Attachment:
Keel.JPG
Keel.JPG [ 128.81 KiB | Viewed 4108 times ]

With the keel and ribs complete they were all laid out, including a keel building base at the correct angle to the ribs would be vertical during construction, a separate file was saved and sent to SLEC UK to get a quote for cutting out using a CNC router. I emailed the file to them with a request for a quote and within a couple of days I received a quotation for the keel and ribs to be cut out of 3mm birch plywood. After some discussions and corrections to the artwork so the router machine could understand the cutting patterns they were able to proceed with the job.
Attachment:
Clyde Keel and Frames.jpg
Clyde Keel and Frames.jpg [ 66.5 KiB | Viewed 4108 times ]

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PostPosted: Mon Oct 03, 2016 11:30 am 
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It was a couple of weeks after the order was placed that I received a large parcel containing three sheets of 3mm thick plywood, two of which contained the sections and keel cut to shape.
Attachment:
70-001-0002.JPG
70-001-0002.JPG [ 153.34 KiB | Viewed 4012 times ]

The first sheet has the keel and the bow and stern ribs. At the bottom is the building keel I will use to mount the keel on so the ribs will be vertical in relation to the building base.
Attachment:
70-001-0003.JPG
70-001-0003.JPG [ 136.83 KiB | Viewed 4012 times ]

The second sheet contains the midship ribs.
Attachment:
70-001-0004.JPG
70-001-0004.JPG [ 140.82 KiB | Viewed 4012 times ]

This photo shows the lime sheet for skinning the hull and balsa wood block for the bow and stern sections. Also shown are the two RS385 motors that will be installed later.

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PostPosted: Sun Oct 16, 2016 10:37 am 
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Time to start building the hull but first a base to build it on is required. I had some 18mm thick plywood sheet leftover from a DIY project so measured out a piece 1000 x 300mm and cut it out with a hand saw. Down the middle a pencil centreline was then made as a reference for mounting the building keel.
Attachment:
70-001-0006.JPG
70-001-0006.JPG [ 237.55 KiB | Viewed 3887 times ]

To ensure the building keel will be square to the base I cut four rectangular pieces of wood to support the ends of the building keel on the mini table top circular saw checking they were true with an engineering square. Now I could glue the building keel in place along the centreline of the base board using some rapid drying wood glue, again checking everything was square.
Attachment:
70-001-0007.JPG
70-001-0007.JPG [ 246.81 KiB | Viewed 3887 times ]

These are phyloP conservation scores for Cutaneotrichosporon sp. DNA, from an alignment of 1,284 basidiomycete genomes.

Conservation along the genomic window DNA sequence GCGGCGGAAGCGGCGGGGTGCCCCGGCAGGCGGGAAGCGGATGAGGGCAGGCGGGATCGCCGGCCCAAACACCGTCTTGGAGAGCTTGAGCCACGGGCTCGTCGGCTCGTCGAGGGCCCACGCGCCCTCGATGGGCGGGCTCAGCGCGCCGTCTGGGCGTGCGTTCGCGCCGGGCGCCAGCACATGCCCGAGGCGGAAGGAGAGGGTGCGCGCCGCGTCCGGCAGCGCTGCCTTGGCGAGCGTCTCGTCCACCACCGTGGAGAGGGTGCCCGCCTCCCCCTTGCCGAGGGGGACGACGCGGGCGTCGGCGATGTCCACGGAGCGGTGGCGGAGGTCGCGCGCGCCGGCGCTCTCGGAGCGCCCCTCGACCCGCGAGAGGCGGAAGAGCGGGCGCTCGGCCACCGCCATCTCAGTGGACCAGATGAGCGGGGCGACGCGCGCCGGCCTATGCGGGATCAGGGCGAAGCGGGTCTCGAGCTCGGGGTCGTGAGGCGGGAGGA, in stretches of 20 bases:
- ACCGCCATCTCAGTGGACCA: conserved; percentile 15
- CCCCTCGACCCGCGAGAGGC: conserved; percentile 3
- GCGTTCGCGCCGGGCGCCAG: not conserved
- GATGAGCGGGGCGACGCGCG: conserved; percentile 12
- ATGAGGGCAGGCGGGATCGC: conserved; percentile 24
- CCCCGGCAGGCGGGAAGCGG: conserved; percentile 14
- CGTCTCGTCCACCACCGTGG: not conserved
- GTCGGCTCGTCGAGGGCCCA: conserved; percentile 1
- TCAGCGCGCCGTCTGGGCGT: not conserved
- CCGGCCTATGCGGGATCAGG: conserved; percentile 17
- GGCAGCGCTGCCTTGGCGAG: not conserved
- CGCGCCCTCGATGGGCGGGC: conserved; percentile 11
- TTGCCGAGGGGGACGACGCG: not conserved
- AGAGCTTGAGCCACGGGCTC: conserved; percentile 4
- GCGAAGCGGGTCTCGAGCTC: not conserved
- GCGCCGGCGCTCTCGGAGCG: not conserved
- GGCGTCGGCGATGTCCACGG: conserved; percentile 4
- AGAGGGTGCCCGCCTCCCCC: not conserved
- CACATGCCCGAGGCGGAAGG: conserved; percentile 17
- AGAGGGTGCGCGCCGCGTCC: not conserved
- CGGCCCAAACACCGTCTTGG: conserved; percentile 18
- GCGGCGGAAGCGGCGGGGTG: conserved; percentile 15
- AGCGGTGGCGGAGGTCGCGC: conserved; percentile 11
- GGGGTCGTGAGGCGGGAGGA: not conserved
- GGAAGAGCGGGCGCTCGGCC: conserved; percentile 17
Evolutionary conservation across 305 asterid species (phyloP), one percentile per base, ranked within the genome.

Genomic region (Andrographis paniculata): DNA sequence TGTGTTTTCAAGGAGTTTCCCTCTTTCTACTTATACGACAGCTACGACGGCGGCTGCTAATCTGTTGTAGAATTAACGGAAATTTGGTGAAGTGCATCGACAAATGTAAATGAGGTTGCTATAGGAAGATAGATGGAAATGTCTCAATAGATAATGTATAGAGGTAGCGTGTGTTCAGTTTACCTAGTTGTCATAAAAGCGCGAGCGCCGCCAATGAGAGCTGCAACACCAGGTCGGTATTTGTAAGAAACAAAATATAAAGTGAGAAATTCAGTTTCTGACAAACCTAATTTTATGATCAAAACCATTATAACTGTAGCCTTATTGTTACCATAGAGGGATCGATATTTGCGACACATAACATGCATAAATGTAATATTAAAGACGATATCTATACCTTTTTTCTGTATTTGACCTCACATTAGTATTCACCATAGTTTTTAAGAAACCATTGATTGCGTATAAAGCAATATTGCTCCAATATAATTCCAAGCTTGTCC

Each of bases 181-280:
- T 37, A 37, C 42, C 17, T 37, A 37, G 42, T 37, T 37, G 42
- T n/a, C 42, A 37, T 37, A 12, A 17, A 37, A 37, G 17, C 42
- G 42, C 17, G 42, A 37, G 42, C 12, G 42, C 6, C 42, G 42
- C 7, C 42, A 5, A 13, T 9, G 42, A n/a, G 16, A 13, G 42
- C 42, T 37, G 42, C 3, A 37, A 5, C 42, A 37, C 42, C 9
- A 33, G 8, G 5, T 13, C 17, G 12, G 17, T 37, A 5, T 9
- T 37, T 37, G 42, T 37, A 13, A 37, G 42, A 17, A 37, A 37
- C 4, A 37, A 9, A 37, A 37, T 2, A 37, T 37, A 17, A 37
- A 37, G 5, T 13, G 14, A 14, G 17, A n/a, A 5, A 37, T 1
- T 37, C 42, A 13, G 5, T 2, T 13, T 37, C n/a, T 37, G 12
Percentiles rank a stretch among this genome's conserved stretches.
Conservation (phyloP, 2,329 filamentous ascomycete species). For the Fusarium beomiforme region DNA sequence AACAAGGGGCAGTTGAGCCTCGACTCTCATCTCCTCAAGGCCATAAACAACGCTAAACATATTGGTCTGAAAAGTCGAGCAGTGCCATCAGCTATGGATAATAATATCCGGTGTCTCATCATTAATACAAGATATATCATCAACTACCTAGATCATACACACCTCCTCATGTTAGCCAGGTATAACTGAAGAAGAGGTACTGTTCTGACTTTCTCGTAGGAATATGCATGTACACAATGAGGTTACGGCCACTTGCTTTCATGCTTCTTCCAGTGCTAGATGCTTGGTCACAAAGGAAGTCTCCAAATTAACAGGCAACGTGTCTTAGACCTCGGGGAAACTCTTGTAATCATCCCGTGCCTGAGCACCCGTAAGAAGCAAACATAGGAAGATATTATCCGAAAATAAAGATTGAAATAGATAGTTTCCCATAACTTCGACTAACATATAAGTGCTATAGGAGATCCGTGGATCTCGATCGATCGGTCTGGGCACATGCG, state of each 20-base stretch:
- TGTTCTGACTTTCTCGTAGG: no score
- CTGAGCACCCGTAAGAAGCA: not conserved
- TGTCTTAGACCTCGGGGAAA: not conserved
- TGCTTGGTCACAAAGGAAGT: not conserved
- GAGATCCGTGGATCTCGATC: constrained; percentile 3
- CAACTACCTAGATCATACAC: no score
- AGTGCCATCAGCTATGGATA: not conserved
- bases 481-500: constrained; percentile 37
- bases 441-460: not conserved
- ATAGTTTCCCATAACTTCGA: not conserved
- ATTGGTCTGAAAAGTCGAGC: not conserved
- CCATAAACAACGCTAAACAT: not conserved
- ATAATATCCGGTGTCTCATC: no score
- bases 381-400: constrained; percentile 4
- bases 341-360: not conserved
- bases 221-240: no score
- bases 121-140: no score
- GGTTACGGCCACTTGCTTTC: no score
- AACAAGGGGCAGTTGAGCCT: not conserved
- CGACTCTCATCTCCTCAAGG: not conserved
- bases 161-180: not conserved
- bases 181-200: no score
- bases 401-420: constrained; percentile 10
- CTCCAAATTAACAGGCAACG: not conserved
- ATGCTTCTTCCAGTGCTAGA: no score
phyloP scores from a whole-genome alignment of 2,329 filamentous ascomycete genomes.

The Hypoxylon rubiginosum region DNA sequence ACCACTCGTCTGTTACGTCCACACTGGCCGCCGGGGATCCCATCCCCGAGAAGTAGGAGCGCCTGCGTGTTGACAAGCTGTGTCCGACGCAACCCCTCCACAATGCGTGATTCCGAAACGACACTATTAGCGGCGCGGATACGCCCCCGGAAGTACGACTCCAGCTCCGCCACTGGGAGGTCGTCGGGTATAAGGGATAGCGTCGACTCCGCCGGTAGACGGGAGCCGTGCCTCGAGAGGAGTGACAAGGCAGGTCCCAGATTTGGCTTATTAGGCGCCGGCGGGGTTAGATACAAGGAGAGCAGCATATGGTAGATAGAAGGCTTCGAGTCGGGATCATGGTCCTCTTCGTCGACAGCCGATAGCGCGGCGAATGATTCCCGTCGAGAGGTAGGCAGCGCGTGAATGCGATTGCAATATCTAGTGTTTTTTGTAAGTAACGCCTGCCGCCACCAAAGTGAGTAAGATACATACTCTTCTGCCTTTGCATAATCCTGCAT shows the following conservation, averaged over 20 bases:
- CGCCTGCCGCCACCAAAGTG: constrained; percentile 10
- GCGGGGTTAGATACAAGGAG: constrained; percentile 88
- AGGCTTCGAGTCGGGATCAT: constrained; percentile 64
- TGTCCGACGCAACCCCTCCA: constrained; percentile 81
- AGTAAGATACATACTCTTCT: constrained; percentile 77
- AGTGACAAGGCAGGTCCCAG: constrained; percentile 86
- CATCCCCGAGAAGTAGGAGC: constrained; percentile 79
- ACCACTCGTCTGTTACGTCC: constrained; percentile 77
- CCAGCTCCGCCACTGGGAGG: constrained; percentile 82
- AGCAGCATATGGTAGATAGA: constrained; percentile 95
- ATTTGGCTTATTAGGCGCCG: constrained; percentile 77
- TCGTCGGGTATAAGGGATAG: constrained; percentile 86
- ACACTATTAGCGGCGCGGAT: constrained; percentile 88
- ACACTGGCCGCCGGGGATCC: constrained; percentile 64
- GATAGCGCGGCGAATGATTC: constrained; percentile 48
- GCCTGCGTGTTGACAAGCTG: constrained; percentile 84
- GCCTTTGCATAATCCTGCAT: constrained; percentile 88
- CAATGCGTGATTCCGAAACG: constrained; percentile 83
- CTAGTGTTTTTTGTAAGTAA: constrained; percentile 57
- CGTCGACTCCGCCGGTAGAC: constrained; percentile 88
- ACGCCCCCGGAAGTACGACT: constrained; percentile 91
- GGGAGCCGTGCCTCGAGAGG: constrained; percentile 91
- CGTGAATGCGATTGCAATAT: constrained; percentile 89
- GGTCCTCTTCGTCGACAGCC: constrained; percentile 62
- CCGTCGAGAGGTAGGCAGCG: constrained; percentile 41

With the two ends supported the next step was to cut more square rectangular pieces of ply and glue then at intervals to support the full length of the building keel.
Attachment:
70-001-0008.JPG
70-001-0008.JPG [ 263.28 KiB | Viewed 3887 times ]

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PostPosted: Sun Oct 23, 2016 10:23 am 
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The building keel was now almost ready for the keel to be mounted, but first fourteen blocks had to be cut and glued either side ensuring they were positioned not to interfere with the installation of the ribs later. The keel could now be slotted down onto the building keel and the installation of the ribs could be started.
Attachment:
70-001-0009.JPG
70-001-0009.JPG [ 257.63 KiB | Viewed 3809 times ]

Starting with ribs four and five each one were slotted in place both side of the motor mount and checked that they were perpendicular to the building base with the engineering square. Once happy with the fitment they were removed, glued in place and checked again.
Attachment:
70-001-0010.JPG
70-001-0010.JPG [ 231.32 KiB | Viewed 3809 times ]

Moving out from the centre each of the remaining ribs were fitted, checked and then glued in position.
Attachment:
70-001-0012.JPG
70-001-0012.JPG [ 242.88 KiB | Viewed 3809 times ]

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PostPosted: Mon Oct 31, 2016 2:25 pm 
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The next stage of the build was to interlock the 3mm x 3mm wooden stringers between the ribs starting at the bow and running one down the centre to rib number three. Then either side two more were fitted marking the edge of the main superstructure. Around the outer edge of the ribs two stringers were glued in position forming the outside edge of the deck. Now all the ribs were securely held in place.
Attachment:
70-001-0015.JPG
70-001-0015.JPG [ 220.51 KiB | Viewed 3719 times ]

Attachment:
70-001-0017.JPG
70-001-0017.JPG [ 237.93 KiB | Viewed 3719 times ]

Attachment:
70-001-0018.JPG
70-001-0018.JPG [ 223.56 KiB | Viewed 3719 times ]

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PostPosted: Sun Nov 06, 2016 12:35 pm 
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Continuing on with the hull I could now fit the rest of the stringers to the hull, a further three rows on each side, glued into the slots already cut out of the ribs. The skeleton of the hull was now complete ready for skinning.
Attachment:
70-001-0019.JPG
70-001-0019.JPG [ 190.95 KiB | Viewed 3642 times ]

Attachment:
70-001-0020.JPG
70-001-0020.JPG [ 212.29 KiB | Viewed 3642 times ]

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PostPosted: Sun Nov 06, 2016 6:01 pm 
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:big_grin:

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PostPosted: Mon Nov 07, 2016 8:44 am 
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Nice project. You're off to a great start. Looking forward to seeing this one come together.
Dave